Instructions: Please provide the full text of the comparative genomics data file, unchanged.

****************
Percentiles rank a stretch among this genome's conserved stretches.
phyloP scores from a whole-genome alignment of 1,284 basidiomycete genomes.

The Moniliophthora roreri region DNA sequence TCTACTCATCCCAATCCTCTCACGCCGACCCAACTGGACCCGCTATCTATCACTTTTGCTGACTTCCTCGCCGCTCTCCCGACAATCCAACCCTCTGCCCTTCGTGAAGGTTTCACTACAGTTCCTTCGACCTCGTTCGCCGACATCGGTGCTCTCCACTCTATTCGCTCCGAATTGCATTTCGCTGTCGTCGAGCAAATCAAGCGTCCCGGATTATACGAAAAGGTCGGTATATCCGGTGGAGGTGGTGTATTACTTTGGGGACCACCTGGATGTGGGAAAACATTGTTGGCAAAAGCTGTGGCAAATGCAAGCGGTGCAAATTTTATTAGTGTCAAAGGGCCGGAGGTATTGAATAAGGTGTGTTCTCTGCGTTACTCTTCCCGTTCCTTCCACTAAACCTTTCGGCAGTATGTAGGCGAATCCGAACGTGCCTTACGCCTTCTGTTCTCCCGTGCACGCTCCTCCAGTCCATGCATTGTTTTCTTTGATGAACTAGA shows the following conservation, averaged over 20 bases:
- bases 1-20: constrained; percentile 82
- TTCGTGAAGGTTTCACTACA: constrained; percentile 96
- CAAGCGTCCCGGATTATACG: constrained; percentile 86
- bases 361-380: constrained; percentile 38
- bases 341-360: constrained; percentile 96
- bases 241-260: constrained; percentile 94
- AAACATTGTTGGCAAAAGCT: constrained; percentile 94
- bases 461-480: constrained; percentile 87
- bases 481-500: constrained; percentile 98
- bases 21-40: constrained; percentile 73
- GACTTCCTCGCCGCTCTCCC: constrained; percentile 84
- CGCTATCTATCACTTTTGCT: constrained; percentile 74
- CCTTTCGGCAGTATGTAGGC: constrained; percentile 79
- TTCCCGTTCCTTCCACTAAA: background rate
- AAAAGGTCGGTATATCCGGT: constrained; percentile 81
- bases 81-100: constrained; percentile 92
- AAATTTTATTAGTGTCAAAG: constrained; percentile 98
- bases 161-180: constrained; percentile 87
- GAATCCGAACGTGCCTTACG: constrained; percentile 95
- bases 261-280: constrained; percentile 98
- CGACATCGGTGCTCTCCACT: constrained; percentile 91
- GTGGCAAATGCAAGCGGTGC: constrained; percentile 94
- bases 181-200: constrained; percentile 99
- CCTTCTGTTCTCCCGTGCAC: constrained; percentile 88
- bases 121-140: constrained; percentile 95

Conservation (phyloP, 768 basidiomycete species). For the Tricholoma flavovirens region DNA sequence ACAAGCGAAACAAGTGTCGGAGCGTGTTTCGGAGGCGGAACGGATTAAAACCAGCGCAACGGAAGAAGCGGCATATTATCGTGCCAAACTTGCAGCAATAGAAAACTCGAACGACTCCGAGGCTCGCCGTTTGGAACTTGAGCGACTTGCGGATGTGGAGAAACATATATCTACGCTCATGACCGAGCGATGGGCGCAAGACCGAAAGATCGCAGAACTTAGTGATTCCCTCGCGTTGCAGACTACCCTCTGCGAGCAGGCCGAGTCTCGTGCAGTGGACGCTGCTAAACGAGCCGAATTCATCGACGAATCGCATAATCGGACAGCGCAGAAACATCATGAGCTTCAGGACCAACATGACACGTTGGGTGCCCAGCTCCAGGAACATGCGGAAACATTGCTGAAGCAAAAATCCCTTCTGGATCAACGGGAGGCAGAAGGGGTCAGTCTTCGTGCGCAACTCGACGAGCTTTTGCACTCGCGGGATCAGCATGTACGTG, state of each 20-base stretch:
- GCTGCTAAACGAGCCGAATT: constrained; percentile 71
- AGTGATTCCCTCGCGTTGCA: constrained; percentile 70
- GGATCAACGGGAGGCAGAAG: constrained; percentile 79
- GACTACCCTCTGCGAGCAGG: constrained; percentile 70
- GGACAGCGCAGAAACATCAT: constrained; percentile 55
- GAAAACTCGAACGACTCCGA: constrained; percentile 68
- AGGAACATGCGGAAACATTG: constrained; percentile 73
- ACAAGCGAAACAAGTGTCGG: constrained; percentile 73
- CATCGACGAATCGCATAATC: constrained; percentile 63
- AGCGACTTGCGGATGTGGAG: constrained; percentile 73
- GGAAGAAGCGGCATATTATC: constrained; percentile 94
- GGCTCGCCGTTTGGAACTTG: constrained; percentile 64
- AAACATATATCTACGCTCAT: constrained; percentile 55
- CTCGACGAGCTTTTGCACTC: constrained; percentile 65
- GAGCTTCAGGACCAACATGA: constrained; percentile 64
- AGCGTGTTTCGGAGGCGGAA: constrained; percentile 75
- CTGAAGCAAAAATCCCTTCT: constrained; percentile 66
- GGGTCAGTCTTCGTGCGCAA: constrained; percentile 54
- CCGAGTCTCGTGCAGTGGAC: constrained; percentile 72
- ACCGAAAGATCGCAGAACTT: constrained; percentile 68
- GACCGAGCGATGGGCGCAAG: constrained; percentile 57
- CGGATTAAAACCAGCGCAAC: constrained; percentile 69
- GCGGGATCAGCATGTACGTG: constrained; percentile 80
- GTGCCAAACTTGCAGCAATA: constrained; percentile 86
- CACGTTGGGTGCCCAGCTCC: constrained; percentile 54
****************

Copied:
Percentiles rank a stretch among this genome's conserved stretches.
phyloP scores from a whole-genome alignment of 1,284 basidiomycete genomes.

The Moniliophthora roreri region DNA sequence TCTACTCATCCCAATCCTCTCACGCCGACCCAACTGGACCCGCTATCTATCACTTTTGCTGACTTCCTCGCCGCTCTCCCGACAATCCAACCCTCTGCCCTTCGTGAAGGTTTCACTACAGTTCCTTCGACCTCGTTCGCCGACATCGGTGCTCTCCACTCTATTCGCTCCGAATTGCATTTCGCTGTCGTCGAGCAAATCAAGCGTCCCGGATTATACGAAAAGGTCGGTATATCCGGTGGAGGTGGTGTATTACTTTGGGGACCACCTGGATGTGGGAAAACATTGTTGGCAAAAGCTGTGGCAAATGCAAGCGGTGCAAATTTTATTAGTGTCAAAGGGCCGGAGGTATTGAATAAGGTGTGTTCTCTGCGTTACTCTTCCCGTTCCTTCCACTAAACCTTTCGGCAGTATGTAGGCGAATCCGAACGTGCCTTACGCCTTCTGTTCTCCCGTGCACGCTCCTCCAGTCCATGCATTGTTTTCTTTGATGAACTAGA shows the following conservation, averaged over 20 bases:
- bases 1-20: constrained; percentile 82
- TTCGTGAAGGTTTCACTACA: constrained; percentile 96
- CAAGCGTCCCGGATTATACG: constrained; percentile 86
- bases 361-380: constrained; percentile 38
- bases 341-360: constrained; percentile 96
- bases 241-260: constrained; percentile 94
- AAACATTGTTGGCAAAAGCT: constrained; percentile 94
- bases 461-480: constrained; percentile 87
- bases 481-500: constrained; percentile 98
- bases 21-40: constrained; percentile 73
- GACTTCCTCGCCGCTCTCCC: constrained; percentile 84
- CGCTATCTATCACTTTTGCT: constrained; percentile 74
- CCTTTCGGCAGTATGTAGGC: constrained; percentile 79
- TTCCCGTTCCTTCCACTAAA: background rate
- AAAAGGTCGGTATATCCGGT: constrained; percentile 81
- bases 81-100: constrained; percentile 92
- AAATTTTATTAGTGTCAAAG: constrained; percentile 98
- bases 161-180: constrained; percentile 87
- GAATCCGAACGTGCCTTACG: constrained; percentile 95
- bases 261-280: constrained; percentile 98
- CGACATCGGTGCTCTCCACT: constrained; percentile 91
- GTGGCAAATGCAAGCGGTGC: constrained; percentile 94
- bases 181-200: constrained; percentile 99
- CCTTCTGTTCTCCCGTGCAC: constrained; percentile 88
- bases 121-140: constrained; percentile 95

Conservation (phyloP, 768 basidiomycete species). For the Tricholoma flavovirens region DNA sequence ACAAGCGAAACAAGTGTCGGAGCGTGTTTCGGAGGCGGAACGGATTAAAACCAGCGCAACGGAAGAAGCGGCATATTATCGTGCCAAACTTGCAGCAATAGAAAACTCGAACGACTCCGAGGCTCGCCGTTTGGAACTTGAGCGACTTGCGGATGTGGAGAAACATATATCTACGCTCATGACCGAGCGATGGGCGCAAGACCGAAAGATCGCAGAACTTAGTGATTCCCTCGCGTTGCAGACTACCCTCTGCGAGCAGGCCGAGTCTCGTGCAGTGGACGCTGCTAAACGAGCCGAATTCATCGACGAATCGCATAATCGGACAGCGCAGAAACATCATGAGCTTCAGGACCAACATGACACGTTGGGTGCCCAGCTCCAGGAACATGCGGAAACATTGCTGAAGCAAAAATCCCTTCTGGATCAACGGGAGGCAGAAGGGGTCAGTCTTCGTGCGCAACTCGACGAGCTTTTGCACTCGCGGGATCAGCATGTACGTG, state of each 20-base stretch:
- GCTGCTAAACGAGCCGAATT: constrained; percentile 71
- AGTGATTCCCTCGCGTTGCA: constrained; percentile 70
- GGATCAACGGGAGGCAGAAG: constrained; percentile 79
- GACTACCCTCTGCGAGCAGG: constrained; percentile 70
- GGACAGCGCAGAAACATCAT: constrained; percentile 55
- GAAAACTCGAACGACTCCGA: constrained; percentile 68
- AGGAACATGCGGAAACATTG: constrained; percentile 73
- ACAAGCGAAACAAGTGTCGG: constrained; percentile 73
- CATCGACGAATCGCATAATC: constrained; percentile 63
- AGCGACTTGCGGATGTGGAG: constrained; percentile 73
- GGAAGAAGCGGCATATTATC: constrained; percentile 94
- GGCTCGCCGTTTGGAACTTG: constrained; percentile 64
- AAACATATATCTACGCTCAT: constrained; percentile 55
- CTCGACGAGCTTTTGCACTC: constrained; percentile 65
- GAGCTTCAGGACCAACATGA: constrained; percentile 64
- AGCGTGTTTCGGAGGCGGAA: constrained; percentile 75
- CTGAAGCAAAAATCCCTTCT: constrained; percentile 66
- GGGTCAGTCTTCGTGCGCAA: constrained; percentile 54
- CCGAGTCTCGTGCAGTGGAC: constrained; percentile 72
- ACCGAAAGATCGCAGAACTT: constrained; percentile 68
- GACCGAGCGATGGGCGCAAG: constrained; percentile 57
- CGGATTAAAACCAGCGCAAC: constrained; percentile 69
- GCGGGATCAGCATGTACGTG: constrained; percentile 80
- GTGCCAAACTTGCAGCAATA: constrained; percentile 86
- CACGTTGGGTGCCCAGCTCC: constrained; percentile 54